Delhi’s Killer Buses

My post on Express India Blogs:

The killer blueline bus issue is once again fuelled with the death of a CISF personnel after he came under a blue line bus. An issue that was about to be packed off to give way to more fresh news items is once again open to controversy. One of the blueline buses hit a CISF man on way to office. According to reports, this is the 71st murder carried out by the private buses being run on the roads of Delhi. In the extremely hot days of July, 2007, the Blue Line bus operators were an equally hot issue.

After creating a furore all over the city, with reports that the government plans to take the bus service off roads, and then resulting in those struggling Saturday and Monday when blueline bus operators decided to go off the roads as a mark of protest against government’s arbitrary policies; the issue was headed for the cold baskets now. Then this new killing happened. And I fear that the issue will once again come to the fore. I seriously don’t have any problems with whether blueline buses remain or go.

Thankfully never had a life threatening brush up with any bus, blueline or DTC (recently a DTC also killed a pedestrian). But I do have a problem when I reach the bus stop to find no buses to reach office. Reach office late and the boss is not ready to accept this as a valid excuse for delay. His take- hire an auto rickshaw. Now who tells him that even auto rickshaw wallahs have raised their bills to take advantage of the situation. I accept that I am acting a little selfish, but everyone is directed by some or other selfish motives. So my honest request to the government is: You can take the blueline buses off the road.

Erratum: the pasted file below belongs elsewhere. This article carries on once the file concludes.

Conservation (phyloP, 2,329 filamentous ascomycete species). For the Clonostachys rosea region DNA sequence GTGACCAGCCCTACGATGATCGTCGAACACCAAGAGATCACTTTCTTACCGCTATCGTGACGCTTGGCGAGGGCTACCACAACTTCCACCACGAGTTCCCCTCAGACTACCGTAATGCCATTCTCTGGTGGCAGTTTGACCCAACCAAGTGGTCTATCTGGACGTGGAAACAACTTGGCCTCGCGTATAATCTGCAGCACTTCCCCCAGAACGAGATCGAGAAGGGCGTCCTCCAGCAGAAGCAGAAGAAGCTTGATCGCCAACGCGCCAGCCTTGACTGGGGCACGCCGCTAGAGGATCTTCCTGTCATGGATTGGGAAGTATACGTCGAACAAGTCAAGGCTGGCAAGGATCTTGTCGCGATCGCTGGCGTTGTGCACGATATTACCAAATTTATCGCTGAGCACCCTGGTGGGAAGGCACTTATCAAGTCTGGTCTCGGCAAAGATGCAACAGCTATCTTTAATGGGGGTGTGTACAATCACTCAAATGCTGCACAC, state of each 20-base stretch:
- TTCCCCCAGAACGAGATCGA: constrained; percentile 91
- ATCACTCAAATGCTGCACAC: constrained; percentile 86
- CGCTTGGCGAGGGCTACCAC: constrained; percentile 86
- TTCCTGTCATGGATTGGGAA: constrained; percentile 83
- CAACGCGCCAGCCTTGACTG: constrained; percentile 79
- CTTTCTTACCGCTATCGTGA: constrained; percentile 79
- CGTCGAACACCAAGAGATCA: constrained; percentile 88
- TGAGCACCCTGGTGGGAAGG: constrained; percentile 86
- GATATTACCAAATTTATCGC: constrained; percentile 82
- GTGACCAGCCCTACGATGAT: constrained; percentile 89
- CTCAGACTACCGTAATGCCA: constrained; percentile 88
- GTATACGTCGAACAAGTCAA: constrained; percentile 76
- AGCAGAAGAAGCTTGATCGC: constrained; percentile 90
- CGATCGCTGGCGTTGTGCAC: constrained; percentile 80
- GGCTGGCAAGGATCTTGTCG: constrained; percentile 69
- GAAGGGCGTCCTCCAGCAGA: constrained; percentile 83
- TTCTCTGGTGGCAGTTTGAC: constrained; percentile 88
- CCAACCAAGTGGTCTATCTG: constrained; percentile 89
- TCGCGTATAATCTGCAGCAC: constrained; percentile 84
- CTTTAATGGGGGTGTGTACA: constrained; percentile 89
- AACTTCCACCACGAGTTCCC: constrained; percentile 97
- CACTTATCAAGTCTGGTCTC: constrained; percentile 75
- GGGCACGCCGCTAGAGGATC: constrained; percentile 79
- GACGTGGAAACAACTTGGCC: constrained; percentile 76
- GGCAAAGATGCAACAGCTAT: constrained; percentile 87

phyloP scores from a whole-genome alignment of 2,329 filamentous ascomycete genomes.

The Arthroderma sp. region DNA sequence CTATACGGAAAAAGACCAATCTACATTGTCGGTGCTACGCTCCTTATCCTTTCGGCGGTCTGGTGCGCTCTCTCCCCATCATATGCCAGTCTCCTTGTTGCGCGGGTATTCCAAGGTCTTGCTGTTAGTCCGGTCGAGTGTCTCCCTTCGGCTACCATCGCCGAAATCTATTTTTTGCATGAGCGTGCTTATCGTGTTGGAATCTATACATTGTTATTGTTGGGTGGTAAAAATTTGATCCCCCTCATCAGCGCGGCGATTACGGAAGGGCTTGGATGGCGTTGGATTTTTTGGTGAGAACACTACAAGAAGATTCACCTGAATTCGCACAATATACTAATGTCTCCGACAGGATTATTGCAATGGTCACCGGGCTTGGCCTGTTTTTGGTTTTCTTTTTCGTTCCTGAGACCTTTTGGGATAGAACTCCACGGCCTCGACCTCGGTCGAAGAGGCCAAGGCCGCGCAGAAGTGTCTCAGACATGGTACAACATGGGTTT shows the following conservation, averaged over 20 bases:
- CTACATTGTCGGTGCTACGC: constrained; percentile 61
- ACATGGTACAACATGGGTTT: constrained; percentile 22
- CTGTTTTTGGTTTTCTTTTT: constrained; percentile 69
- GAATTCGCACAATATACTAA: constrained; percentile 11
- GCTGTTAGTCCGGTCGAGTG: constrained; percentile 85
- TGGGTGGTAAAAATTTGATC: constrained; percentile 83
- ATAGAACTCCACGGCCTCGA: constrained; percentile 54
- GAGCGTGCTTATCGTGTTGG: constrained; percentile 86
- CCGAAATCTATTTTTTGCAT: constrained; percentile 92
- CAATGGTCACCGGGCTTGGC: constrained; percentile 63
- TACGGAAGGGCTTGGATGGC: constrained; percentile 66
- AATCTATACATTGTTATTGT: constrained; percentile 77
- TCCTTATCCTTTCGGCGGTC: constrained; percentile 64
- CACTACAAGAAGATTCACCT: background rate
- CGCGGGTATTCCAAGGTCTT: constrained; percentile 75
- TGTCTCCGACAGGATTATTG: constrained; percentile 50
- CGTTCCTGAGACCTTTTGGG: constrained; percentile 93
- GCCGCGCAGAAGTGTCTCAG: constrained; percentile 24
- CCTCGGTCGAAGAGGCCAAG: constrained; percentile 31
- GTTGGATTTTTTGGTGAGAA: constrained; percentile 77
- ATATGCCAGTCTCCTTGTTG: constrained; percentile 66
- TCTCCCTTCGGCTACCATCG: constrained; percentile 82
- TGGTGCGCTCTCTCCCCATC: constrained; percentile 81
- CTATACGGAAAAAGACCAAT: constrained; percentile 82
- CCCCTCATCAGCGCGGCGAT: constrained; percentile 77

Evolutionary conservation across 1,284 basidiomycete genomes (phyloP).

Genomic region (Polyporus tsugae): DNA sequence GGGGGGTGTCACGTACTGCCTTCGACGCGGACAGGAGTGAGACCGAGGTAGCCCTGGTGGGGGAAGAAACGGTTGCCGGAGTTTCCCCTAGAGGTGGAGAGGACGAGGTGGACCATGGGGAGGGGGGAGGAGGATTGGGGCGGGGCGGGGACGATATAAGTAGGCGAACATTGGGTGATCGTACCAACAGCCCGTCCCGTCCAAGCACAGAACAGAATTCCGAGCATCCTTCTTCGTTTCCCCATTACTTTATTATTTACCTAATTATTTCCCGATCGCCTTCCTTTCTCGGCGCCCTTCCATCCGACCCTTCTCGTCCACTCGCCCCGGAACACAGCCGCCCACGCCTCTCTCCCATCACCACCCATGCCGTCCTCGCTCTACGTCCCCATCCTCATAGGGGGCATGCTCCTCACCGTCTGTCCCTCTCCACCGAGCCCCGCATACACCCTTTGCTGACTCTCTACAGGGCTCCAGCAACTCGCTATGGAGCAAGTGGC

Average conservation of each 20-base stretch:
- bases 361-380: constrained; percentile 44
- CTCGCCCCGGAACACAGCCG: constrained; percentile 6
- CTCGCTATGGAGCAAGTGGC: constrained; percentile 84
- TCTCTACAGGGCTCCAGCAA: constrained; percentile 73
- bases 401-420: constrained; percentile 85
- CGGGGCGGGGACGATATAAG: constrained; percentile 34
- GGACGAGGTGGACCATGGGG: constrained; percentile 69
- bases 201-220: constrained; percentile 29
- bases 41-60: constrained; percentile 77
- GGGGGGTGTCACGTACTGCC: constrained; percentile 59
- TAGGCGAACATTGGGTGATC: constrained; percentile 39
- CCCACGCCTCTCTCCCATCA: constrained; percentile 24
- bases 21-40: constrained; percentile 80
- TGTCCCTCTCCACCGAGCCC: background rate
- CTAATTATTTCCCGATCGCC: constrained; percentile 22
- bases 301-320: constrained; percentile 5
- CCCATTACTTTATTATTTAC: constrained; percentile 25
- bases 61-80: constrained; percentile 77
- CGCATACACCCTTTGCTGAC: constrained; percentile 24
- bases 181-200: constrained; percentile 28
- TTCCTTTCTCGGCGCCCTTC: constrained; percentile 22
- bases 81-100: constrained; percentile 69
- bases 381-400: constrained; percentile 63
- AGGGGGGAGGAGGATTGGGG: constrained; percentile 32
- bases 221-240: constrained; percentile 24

But do ensure that there are substitute buses running. We too are strained when the blueline buses over-speed or when they would drive recklessly or when they would simply stand at a bus stand for long while passengers are sweating. We surely are looking for better standard buses with better service. But don’t just take off the private buses until you have buses to substitute the existing ones.

And one of the COMMENTS from some Vaibhav Kapoor, who tries to show me that there is an other side to this blueline fiasco, though i must say i am not convinced.

The other side

Another major accident by a city bus and Bluelines gets all attention from media. The news will fade in a couple of weeks and so will the attention which leaves us with one thing: Wait for another accident so that we can have pages full with Blueline saga again. Why does this happen repeatedly? It is because no one addresses the real issues behind such accidents. To hold only one side responsible for their involvement in an accident and tag them ‘killer’ is the easiest and quickest thing to do in this fast-paced world. After all, everyone wants instant conclusions and instant results. But to solve this problem we will need to do some hard work by going in depth of the issues and facts which seem quite straightforward to the naked eye but there is a different side to this story. I have tried to uncover these issues and facts so that we have a better understanding of the ‘problem’ when taking those quick decisions.